The second cut, “Zapateado”, a flamenco performance, is known to sound quite different from one system to another. Some make it sound like he is dancing on a hollow, poorly constructed floor, some that the mike stand is picking up vibrations from the floor, and yet others that he is a very heavy man. This amp gave yet another presentation, which was quite plausible but differed from what I heard on my reference amp. Furthermore, at various times the dancer moves around the floor in a circle. This was captured also on this amp. The realism is outstanding although I would not want to listen to such music for long. (Sonic Realism has many facets to it, one being dimensionality of instruments onstage; but it is always the shock factor in new experiences that gives the impression of superiority. Norm’s last comment is a good example of a seasoned audiophile, having heard most everything in the course of decades of listening, lending a fair hand at putting things in perspective. Speaking for myself, I can never get tired of haunting realism. –Ed.)
Cut five, “Touch”, has lightly struck bells that shimmer and gongs with nice decay as well as an enormous drum that just explodes on you, especially with my reference amp. It sounded much more recessed with the Magtech and although the drum had much energy, I preferred the sound on the reference amp. Pachelbel’s “Canon in D”, done by the All Star Percussion Ensemble, cut sixteen, provides an excellent test of ambience, accuracy of wood and bell timbre, and dynamics. There are substantial non-musical details in this recording, such as a thunderstorm early on, people moving around as the performance continues, and traffic noise outside. The percussion was quite dramatic with the Magtech, but the plausibility of the sound stage did not rival that of the reference amp, especially the background noises.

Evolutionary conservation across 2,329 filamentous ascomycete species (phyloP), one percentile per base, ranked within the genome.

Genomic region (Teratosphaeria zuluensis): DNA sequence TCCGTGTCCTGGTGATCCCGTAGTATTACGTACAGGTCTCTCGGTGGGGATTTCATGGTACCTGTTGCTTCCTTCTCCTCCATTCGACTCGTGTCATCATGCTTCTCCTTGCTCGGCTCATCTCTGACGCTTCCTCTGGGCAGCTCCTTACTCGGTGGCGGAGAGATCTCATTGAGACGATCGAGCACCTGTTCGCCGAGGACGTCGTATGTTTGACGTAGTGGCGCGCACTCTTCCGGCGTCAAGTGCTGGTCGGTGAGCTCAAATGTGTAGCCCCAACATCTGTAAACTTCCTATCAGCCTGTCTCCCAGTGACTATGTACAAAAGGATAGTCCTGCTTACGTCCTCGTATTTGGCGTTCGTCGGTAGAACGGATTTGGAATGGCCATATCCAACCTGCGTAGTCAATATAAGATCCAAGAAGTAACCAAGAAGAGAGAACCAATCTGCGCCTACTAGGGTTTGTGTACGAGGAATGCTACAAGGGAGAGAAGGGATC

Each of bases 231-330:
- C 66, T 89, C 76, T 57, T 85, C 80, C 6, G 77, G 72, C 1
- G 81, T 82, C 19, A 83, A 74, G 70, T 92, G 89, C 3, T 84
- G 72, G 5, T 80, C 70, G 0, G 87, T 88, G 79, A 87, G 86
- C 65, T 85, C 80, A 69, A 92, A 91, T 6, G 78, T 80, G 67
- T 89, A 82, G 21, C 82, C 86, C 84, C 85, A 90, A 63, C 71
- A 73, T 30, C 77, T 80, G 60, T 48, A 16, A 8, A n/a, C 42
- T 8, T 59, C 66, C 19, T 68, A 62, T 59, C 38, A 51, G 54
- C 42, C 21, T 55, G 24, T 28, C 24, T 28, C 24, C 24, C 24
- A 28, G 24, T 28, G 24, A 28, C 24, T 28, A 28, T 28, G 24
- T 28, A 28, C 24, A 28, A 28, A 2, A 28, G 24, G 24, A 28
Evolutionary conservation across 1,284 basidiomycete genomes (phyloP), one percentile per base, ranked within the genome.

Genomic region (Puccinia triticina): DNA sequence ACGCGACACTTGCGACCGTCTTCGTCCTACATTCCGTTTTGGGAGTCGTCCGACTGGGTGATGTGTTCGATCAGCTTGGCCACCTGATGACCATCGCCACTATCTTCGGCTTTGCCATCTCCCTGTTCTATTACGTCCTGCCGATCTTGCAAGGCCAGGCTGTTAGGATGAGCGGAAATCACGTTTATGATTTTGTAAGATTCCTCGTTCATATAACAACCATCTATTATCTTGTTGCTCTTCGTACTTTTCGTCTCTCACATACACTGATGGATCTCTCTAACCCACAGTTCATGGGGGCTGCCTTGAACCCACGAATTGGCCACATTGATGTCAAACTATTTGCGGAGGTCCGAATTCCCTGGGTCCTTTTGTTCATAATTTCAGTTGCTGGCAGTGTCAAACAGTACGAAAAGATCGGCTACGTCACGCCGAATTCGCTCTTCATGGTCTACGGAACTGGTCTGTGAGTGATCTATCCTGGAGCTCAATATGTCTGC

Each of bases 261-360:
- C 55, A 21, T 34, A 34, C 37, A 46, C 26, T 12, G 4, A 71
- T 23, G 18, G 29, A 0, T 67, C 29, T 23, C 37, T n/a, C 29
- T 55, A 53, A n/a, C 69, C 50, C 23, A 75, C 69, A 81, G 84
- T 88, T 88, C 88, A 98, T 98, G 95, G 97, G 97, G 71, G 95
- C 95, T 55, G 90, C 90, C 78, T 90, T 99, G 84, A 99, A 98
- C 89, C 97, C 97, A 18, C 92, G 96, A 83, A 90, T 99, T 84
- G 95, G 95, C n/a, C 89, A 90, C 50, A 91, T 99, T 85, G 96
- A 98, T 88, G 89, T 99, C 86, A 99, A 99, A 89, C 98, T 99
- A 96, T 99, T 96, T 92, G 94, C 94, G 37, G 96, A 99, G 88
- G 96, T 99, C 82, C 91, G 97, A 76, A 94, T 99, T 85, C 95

Until several years ago, I never found a solid-state amplifier that I could enjoy. I also grew to love SET (single-ended triode) amplifiers, which typically are flyweight in power. When I went to the Acapella LaCampanella speakers with 92 dB efficiency, I had to give up on SETs. Fortunately, there are now many exceptional solid-state amplifiers, including both the H-Cat and the Sanders Magtech. I am in a very difficult position having spent time with this amp. I like the strengths of both the Sanders and the H-Cat and realize that I cannot combine them. Were the Sanders amplifier to gain the Doppler correction circuit that is the essence of the H-Cat or the H-Cat to gain the power and dynamics of the Sanders Magtech, I could have both.
I can strongly recommend this amp for most users, perhaps with the exception of those with 100 dB-plus efficient speakers where its power may be of concern. Noise may also be a problem with such speakers, but I hear none in my speakers. It is much better than other powerful solid-state amplifiers I have heard and is also inexpensive at $5000, factory direct or through a few dealers. I would love to keep this amp available to me, but the times they are trying.